Coworkers of equivalent standing in an organization cannot engage in quid pro quo, but they can create a hostile work environment if they repeatedly request or demand sexual favors.

  • Discrimination against pregnant or nursing mothers. It is illegal to discriminate against pregnant women, and employers have some special obligations to pregnant employees. Making rude and unwelcome remarks about a woman’s pregnancy or a nursing mother’s need to pump breast milk at work is sexual harassment. Although the harassment is not sexually suggestive in nature, the victim is targeted due to her sex.

Examples of Sexual Harassment Cases

A few general examples of situations that would constitute sexual harassment include:

  • A supervisor promises an employee a promotion if he or she performs a sexual favor for the supervisor.
  • A coworker regularly makes offensive jokes about women, which upset and offend several women in the workplace.
  • An employee hangs a calendar in his or her cubicle featuring nude or suggestive photography in plain view of other employees.
  • A pregnant employee is refused a promotion because she will soon need to take maternity leave.
  • One employee is promoted over another more qualified employee because of sex.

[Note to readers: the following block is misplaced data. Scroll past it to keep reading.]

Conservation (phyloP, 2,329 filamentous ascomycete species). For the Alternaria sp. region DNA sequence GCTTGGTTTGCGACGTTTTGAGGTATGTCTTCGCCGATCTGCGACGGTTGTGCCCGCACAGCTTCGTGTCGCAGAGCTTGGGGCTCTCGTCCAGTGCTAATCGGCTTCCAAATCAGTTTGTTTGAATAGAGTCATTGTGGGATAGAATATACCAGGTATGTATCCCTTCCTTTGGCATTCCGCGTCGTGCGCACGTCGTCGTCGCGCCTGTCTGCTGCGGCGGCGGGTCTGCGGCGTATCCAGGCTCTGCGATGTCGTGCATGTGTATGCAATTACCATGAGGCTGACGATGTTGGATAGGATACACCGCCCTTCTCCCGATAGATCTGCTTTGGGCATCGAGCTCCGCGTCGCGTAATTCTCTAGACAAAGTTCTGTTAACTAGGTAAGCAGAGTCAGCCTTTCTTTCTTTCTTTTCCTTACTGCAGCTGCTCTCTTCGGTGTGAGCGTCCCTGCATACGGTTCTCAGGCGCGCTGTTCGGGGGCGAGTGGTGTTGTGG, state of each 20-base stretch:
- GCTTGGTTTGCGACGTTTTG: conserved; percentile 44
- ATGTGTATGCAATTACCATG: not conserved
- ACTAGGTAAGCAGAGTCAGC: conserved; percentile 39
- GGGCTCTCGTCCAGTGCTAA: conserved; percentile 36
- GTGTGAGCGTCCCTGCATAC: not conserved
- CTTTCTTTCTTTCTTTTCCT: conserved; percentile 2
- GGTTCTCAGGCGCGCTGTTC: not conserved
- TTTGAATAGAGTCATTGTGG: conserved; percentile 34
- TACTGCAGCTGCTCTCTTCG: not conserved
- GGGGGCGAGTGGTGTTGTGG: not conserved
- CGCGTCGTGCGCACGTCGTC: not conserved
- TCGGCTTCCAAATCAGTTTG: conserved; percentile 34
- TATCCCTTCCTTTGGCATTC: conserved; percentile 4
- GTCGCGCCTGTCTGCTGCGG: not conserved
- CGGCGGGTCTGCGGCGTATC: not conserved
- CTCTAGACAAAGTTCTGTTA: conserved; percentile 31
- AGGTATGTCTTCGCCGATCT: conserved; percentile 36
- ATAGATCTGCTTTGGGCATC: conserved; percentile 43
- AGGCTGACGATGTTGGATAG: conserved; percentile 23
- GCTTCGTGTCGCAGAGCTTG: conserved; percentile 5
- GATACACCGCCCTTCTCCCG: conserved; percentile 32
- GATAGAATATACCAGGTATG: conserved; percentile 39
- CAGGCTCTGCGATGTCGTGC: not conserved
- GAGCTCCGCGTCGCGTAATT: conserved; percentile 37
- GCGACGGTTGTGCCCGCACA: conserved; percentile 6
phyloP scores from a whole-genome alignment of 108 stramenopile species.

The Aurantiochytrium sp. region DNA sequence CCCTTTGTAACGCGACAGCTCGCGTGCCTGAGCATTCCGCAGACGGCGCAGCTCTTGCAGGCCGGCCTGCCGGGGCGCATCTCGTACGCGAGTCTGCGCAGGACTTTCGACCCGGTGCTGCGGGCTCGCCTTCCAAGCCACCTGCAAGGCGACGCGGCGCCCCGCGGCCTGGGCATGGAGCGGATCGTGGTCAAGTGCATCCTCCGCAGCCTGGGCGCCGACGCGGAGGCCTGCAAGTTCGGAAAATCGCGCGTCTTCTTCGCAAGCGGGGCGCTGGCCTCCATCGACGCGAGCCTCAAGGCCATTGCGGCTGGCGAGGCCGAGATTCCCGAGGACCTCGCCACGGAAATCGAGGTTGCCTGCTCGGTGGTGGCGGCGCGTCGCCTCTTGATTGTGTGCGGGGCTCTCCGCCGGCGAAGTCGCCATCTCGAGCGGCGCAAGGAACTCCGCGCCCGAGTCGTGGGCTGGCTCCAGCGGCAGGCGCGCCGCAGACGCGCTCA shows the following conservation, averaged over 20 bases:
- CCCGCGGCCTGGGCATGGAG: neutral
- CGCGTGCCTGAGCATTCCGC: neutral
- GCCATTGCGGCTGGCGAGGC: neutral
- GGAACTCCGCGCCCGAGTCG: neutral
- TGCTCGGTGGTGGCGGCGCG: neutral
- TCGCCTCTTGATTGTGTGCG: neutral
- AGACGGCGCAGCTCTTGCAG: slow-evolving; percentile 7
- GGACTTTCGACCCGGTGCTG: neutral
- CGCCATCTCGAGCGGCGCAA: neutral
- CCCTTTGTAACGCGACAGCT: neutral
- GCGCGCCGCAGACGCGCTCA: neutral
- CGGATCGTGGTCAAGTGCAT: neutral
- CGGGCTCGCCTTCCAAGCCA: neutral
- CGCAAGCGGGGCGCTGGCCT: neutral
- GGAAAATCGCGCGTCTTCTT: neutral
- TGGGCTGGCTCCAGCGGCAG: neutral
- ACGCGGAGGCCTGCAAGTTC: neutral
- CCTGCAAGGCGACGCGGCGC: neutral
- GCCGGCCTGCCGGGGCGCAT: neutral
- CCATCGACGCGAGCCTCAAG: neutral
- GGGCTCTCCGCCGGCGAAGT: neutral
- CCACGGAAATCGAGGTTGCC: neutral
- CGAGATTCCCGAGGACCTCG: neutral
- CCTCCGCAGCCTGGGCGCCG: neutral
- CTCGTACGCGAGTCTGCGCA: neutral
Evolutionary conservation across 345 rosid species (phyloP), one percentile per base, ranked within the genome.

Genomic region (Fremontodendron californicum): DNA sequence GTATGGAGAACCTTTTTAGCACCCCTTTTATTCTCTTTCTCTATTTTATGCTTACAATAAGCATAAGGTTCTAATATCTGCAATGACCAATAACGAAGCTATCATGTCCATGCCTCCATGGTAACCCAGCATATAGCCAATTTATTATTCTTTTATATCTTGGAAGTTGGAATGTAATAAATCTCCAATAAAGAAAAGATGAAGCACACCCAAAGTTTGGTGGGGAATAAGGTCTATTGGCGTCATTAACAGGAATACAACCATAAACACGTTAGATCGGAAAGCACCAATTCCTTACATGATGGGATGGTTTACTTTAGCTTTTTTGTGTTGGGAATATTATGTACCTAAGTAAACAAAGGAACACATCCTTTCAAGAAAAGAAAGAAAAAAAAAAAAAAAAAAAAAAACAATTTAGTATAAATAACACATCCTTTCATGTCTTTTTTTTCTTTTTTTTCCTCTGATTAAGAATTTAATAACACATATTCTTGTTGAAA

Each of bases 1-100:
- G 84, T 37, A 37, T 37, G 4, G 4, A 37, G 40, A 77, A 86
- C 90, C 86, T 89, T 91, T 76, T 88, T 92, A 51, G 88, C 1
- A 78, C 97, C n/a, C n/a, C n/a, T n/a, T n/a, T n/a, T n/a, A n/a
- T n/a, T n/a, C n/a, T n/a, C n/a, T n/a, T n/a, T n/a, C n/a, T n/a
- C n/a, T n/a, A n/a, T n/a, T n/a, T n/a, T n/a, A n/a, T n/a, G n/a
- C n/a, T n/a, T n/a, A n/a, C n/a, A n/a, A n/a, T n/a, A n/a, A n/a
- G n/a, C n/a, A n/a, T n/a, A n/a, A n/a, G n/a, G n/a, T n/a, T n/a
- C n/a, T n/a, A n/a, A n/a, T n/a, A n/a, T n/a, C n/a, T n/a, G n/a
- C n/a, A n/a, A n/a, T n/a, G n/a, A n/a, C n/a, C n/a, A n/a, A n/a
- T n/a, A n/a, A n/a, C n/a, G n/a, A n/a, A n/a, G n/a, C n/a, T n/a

• An employee regularly makes offensive comments about men or women in general.

Remember that victims and harassers can be either men or women, and a victim and harasser can be the same sex. The important factor is whether or not the conduct is unwelcome.

Sexual Harassment vs. Sex Discrimination

Sexual harassment and sexual discrimination are often conflated. While they are indeed related, sexual harassment is a type of sexual discrimination and carries a different connotation. Sexual discrimination generally applies to using a person’s race, skin color, sex, age, disability, or other protected identity trait as a determining factor in employment-related decisions. Examples of sexual discrimination include:

  • Refusing to hire a qualified applicant for no reason other than his or her sex. This may also apply to refusing to accept applications from individuals of one sex or the other.
  • Denying a qualified employee a promotion for no reason other than his or her sex. Many of these cases involve showing that another less-qualified employee of the other sex received the promotion instead.
  • Giving an employee an undeserved, unfavorable work review due to his or her sex.
  • Basing decisions about work processes on sex. For example, delegating only certain tasks to male or female employees when employees of the other sex are qualified and physically able to do the same work.
  • Expecting different behaviors or having different employee conduct standards for men and women.

Sexual discrimination typically involves negative actions against a victim’s employment status due to his or her sex, and it is often used to describe isolated incidents or specific actions. Conversely, sexual harassment involves negative or unwelcome actions taken against a particular person due to his or her sex and usually connotes several incidents or persistent behaviors over time.

Compensation in a Los Angeles Sexual Harassment Lawsuit